Academic journal article American Educational History Journal

"With Our Own Wings We Fly": Native American Women Clubs, 1899-1955

Academic journal article American Educational History Journal

"With Our Own Wings We Fly": Native American Women Clubs, 1899-1955

Article excerpt

In its heyday in the early 1900s, the women's club movement attracted about two million participants nationwide (Gere 1997). Excluded from higher education at the time, women were moved to create their own opportunities to learn, meeting regularly in small groups to study such subjects as literature, geography, and the fine arts. Organized around an agenda and regulated by parliamentary procedures, these highly structured gatherings exposed women to much more than Shakespeare's plays and Whistler's paintings, as they developed skills in writing, public speaking, delegating, and event planning. Buoyed by their expanding knowledge and abilities, clubwomen eventually added the study of community needs to their "curricula" and became engaged in all manner of civic

improvements. Clubwomen tackled such issues as alcohol consumption, sanitation, and education (Wood 1912). Long confined to responsibilities within the home, women were expanding their caretaker role into the community (Chambers 2000). Women's clubs shifted from a focus on personal improvement to a focus on social reform, from "education for self to education for service" (Martin 1987, 4).

Women's clubs were mostly homogeneous groups-racially, religiously, and socio-economically-and each of these club populations conducted its work in similar and different ways. For example, most women's clubs followed a formal meeting structure. However, the differences between majority clubs-those of white, middle-class Protestant women-and clubs composed of groups of other women were significant, stemming largely from each population's distinctive history and circumstances. While white women created clubs in response to gender discrimination, women of color faced both gender and racial discrimination. Thus, because women of color were "constrained differently," they "practiced differently" (Gere 1997, 251).

The long history of "constraints" imposed on Native Americans is well known, as they were at various times killed, removed from their homelands, isolated on reservations, manipulated and robbed, and forced to "Americanize" (Dippie 1982; Hoxie 1984; Parman 1994; Prucha 1976). Post-contact Indians and their cultures were threatened at every turn. In response, Native American clubwomen organized activities to affirm their Indian identities, to attempt to relearn what had been lost, and to lift up their people. They studied tribal histories and discussed the lives and contributions of prominent Native Americans. They also practiced culturally specific traditions and responded to the needs of disadvantaged Indian families in their communities (DuPriest et al. 1976; Gibson and Pond 1969; Rainey 1939). This work was conducted within the formalized "trappings" of the white club model, with officers and committees, by-laws and resolutions, and official club mottos, club colors, and club flowers. Traditional Native Americans-those who rejected many aspects of white culture-were critical of so-called progressive Native Americans, like these clubwomen, for what they perceived as attempts to emulate whites (Mihesuah 1993). American Indian historian Hazel Hertzberg (1971) suggested, however, that rather than wanting to be whites many Native Americans wanted to "somehow remain Indians and at the same time to adopt what they felt to be the best in white civilization and Christianity" (22). Thus Native American women re-crafted the successful mainstream club model and used it to advance their own interests.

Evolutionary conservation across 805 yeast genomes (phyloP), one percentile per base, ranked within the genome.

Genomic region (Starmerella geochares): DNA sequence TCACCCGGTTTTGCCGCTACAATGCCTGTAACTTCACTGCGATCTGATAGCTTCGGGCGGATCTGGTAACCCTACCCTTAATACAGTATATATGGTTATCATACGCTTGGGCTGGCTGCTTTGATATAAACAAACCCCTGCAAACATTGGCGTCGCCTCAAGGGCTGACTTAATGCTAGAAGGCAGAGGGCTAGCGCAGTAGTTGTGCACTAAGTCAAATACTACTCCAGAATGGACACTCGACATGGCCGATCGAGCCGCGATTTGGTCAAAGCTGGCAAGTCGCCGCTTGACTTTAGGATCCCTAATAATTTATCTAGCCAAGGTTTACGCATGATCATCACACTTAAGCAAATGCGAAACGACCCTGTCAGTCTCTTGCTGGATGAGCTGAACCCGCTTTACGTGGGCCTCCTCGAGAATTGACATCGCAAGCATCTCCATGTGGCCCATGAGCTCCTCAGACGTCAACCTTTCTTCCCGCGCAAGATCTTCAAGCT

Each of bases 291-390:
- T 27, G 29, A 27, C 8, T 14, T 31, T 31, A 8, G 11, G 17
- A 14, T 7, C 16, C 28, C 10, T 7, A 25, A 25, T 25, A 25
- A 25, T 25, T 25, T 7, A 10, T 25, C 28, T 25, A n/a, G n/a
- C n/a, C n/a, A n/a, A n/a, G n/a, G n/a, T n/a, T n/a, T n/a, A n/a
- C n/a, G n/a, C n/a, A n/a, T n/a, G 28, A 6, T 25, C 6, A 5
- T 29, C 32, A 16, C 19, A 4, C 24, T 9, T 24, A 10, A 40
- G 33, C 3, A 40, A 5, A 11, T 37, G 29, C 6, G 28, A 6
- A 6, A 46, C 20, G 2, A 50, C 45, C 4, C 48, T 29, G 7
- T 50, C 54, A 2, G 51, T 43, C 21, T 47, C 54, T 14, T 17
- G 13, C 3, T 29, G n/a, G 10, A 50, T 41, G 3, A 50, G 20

One of the central purposes of Native American women's clubs, like all women's clubs, was learning. However, the education sought by Native American women through their organizations was less about advancing their formal schooling and more about receiving instruction in subjects denied them as children, about recovering knowledge lost to them through the very practices employed to educate them. The federal government's abysmal attempts to "educate" Native Americans from about 1880 to the 1930s have been the subject of numerous analyses (Adams 1995; Bowker 1993; Carney 1999; DeJong 1993; Fuchs and Havighurst 1972; Reyhner and Eder 1989; Szasz 1999). …

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